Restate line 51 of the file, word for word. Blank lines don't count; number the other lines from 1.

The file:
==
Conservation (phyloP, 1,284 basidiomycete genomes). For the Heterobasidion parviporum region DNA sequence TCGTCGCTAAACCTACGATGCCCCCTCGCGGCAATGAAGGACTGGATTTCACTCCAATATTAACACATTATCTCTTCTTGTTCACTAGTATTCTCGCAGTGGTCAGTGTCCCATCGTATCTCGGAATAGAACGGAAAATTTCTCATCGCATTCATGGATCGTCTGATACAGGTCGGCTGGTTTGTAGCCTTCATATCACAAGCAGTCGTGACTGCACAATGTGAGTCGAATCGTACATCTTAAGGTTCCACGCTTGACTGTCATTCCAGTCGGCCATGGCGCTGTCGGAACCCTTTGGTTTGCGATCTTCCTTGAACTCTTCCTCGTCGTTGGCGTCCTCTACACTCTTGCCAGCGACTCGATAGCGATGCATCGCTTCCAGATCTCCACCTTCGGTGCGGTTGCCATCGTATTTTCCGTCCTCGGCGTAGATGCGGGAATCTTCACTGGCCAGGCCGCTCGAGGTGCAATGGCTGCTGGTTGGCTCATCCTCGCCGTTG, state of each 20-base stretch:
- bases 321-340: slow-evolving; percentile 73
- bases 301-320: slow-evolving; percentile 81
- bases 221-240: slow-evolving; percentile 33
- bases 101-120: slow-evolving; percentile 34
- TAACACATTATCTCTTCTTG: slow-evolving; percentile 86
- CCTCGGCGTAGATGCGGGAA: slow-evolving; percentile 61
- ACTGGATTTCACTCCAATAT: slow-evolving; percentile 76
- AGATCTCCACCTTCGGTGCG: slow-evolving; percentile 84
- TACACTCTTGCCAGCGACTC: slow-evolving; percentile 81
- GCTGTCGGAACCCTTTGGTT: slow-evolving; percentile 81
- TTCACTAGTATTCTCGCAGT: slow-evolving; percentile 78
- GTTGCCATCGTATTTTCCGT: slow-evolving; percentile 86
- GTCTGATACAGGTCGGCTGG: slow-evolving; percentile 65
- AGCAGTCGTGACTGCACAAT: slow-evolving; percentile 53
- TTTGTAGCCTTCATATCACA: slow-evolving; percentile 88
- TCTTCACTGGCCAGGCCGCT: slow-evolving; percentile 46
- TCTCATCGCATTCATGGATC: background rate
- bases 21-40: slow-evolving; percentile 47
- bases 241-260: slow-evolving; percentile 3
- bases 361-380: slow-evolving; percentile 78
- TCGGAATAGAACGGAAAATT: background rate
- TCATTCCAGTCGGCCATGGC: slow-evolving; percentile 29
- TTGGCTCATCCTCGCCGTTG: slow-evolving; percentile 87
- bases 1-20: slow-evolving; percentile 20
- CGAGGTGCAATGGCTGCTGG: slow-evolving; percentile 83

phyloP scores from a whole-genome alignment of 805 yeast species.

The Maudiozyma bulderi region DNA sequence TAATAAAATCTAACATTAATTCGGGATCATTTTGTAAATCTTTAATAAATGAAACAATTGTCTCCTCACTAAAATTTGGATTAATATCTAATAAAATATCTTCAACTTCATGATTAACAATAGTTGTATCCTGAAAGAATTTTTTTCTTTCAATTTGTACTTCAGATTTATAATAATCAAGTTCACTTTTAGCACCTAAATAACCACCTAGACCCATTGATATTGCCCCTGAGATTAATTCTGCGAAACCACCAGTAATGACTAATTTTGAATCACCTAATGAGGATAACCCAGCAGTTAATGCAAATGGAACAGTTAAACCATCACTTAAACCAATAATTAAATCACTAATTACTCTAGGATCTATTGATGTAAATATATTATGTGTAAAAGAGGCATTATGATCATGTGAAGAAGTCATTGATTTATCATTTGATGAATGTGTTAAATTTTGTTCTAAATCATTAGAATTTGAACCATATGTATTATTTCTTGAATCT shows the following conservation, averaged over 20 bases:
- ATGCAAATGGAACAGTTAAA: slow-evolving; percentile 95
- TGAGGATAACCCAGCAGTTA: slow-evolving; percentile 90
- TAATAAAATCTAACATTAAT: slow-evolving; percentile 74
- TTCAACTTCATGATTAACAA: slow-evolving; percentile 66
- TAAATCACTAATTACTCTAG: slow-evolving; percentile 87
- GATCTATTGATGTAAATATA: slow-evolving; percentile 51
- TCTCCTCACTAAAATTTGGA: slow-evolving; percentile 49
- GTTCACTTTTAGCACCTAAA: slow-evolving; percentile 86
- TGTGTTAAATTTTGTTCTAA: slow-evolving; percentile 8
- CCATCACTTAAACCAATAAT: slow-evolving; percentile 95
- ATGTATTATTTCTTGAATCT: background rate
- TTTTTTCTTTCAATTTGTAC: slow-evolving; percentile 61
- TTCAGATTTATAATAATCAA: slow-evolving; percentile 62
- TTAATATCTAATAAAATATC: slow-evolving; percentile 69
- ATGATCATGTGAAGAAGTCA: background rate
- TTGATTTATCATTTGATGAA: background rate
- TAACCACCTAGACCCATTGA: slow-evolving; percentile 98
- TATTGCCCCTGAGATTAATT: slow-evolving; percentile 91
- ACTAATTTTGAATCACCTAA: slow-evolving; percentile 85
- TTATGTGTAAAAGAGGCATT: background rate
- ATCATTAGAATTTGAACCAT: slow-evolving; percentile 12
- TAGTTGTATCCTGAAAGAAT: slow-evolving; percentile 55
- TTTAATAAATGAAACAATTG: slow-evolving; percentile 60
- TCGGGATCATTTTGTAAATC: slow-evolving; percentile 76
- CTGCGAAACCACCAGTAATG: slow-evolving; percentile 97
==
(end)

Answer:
- TTTAATAAATGAAACAATTG: slow-evolving; percentile 60